A U.S. appeals court in Richmond, Va., affirmed an earlier District Court ruling that executives of the RJR Tobacco Capital Investment Plan — a 401(k) plan — performed their fiduciary duties properly in selling certain stocks.
The 2-1 decision on April 28 is the latest to support plan executives in a “reverse stock-drop” case that has gone on since May 2002, when participants in the tobacco company's 401(k) plan sued, arguing that plan executives breached their fiduciary duty by selling shares in Nabisco too quickly.
The Nabisco share sale refers to the 1999 decision by RJR Nabisco Holdings to split into a tobacco company (R.J. Reynolds) and a food company (Nabisco). After the split, the tobacco company offered its own 401(k) plan, whose investment options included the publicly traded tobacco company stock as well as shares of the new food company and shares of the former parent, whose primary asset was its take in the food company.
Executives of the tobacco 401(k) plan sold the shares of the food company and the old parent company in January 2000. Later that year, a bidding war erupted for the food company, and Philip Morris Cos. acquired it in December 2000. During that period, the old parent company stock rose 247% and the food company stock rose 82%.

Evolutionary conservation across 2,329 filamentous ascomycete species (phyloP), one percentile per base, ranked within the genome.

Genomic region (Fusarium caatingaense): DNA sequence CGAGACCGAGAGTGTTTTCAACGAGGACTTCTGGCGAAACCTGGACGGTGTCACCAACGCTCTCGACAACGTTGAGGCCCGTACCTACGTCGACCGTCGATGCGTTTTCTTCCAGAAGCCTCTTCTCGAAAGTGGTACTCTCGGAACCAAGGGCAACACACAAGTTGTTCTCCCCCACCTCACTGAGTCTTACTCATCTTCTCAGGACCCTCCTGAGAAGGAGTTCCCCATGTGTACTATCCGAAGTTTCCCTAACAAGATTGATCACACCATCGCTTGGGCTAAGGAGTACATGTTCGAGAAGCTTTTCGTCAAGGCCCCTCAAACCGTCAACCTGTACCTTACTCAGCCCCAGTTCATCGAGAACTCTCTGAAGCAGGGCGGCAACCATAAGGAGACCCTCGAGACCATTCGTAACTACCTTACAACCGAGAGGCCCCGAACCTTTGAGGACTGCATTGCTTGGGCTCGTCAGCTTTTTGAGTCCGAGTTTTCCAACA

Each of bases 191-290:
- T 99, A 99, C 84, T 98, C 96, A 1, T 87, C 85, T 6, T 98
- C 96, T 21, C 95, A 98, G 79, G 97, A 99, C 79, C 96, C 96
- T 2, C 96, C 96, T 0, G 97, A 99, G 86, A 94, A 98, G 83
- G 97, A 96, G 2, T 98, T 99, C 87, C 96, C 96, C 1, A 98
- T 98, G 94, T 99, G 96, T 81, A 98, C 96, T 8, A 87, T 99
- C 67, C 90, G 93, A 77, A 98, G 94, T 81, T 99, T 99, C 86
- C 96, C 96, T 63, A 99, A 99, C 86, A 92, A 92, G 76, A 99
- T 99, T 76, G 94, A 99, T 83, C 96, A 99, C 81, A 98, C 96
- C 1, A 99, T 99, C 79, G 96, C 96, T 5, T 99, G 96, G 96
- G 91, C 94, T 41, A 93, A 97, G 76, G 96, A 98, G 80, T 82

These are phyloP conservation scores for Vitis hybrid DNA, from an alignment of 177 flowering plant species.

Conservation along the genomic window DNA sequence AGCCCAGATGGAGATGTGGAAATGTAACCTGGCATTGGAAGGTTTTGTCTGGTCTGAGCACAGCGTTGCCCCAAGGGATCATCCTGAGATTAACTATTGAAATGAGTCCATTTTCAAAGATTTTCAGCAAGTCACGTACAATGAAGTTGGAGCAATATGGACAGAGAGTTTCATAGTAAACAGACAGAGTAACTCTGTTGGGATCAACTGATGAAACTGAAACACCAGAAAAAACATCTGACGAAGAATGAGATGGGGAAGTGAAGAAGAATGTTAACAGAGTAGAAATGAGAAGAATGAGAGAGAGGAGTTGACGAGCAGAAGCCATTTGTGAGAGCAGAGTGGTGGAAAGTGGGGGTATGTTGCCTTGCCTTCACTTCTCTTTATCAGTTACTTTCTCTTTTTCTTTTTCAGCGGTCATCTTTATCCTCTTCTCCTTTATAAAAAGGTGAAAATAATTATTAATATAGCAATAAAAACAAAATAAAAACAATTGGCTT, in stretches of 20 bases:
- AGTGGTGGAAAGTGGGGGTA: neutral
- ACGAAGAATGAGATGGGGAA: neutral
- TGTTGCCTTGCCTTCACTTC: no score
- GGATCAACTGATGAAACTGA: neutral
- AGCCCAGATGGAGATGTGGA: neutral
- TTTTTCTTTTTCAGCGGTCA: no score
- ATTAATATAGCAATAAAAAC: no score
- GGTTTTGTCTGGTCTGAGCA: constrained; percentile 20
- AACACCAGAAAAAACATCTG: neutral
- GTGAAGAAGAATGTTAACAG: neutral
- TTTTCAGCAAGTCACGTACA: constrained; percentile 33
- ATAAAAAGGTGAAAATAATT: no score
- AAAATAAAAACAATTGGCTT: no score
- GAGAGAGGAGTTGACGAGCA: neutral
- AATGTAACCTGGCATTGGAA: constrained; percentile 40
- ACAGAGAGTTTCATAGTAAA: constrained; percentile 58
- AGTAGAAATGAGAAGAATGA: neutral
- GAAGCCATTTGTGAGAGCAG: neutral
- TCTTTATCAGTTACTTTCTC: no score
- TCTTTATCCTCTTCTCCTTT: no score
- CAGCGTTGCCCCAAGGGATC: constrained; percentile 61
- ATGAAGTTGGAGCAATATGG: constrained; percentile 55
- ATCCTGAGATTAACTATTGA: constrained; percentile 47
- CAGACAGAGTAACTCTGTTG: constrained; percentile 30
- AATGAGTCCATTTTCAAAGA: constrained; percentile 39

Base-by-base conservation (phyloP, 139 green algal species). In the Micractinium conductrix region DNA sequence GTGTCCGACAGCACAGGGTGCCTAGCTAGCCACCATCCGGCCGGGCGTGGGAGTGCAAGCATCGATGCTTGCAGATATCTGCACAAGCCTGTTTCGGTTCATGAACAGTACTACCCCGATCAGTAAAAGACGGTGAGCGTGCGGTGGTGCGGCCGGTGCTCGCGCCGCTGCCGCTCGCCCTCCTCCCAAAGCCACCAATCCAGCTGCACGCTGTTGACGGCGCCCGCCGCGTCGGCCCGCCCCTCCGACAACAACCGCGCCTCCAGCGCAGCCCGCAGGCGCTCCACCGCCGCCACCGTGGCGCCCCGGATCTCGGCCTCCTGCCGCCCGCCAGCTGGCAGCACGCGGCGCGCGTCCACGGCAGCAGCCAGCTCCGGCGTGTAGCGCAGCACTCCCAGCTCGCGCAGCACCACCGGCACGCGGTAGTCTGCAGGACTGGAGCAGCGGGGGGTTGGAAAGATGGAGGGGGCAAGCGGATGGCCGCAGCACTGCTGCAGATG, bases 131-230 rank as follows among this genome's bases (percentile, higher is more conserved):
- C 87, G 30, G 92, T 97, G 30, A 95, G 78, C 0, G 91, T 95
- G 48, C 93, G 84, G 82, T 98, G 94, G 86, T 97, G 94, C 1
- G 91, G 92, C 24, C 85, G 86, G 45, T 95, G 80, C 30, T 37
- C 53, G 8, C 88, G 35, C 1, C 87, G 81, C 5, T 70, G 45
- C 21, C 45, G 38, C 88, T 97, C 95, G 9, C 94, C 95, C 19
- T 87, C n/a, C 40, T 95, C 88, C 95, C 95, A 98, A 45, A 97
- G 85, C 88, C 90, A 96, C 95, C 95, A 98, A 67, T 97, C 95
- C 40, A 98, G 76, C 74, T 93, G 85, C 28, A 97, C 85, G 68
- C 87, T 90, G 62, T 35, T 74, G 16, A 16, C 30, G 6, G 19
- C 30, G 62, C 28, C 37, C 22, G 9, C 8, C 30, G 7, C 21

Judge Diana Gribbon Motz, who wrote the majority opinion, said in the court filing said that “a fiduciary cannot be required to predict the future,” affirming a February 2016 ruling by N. Carlton Tilley Jr., a U.S. District judge in Greensboro, N.C.
Mr. Tilley had previously ruled in favor of RJR in February 2013, and participants appealed. In August 2014, a panel of judges for the 4th U.S. Circuit Court of Appeals in Richmond, Va., voted 2-1 to reverse the judge's ruling and sent the case back to him. The appeals court said the judge didn't apply the correct legal standard in determining RJR's liability.
The case is Tatum et al. vs. R.J. Reynolds Tobacco Co. et al.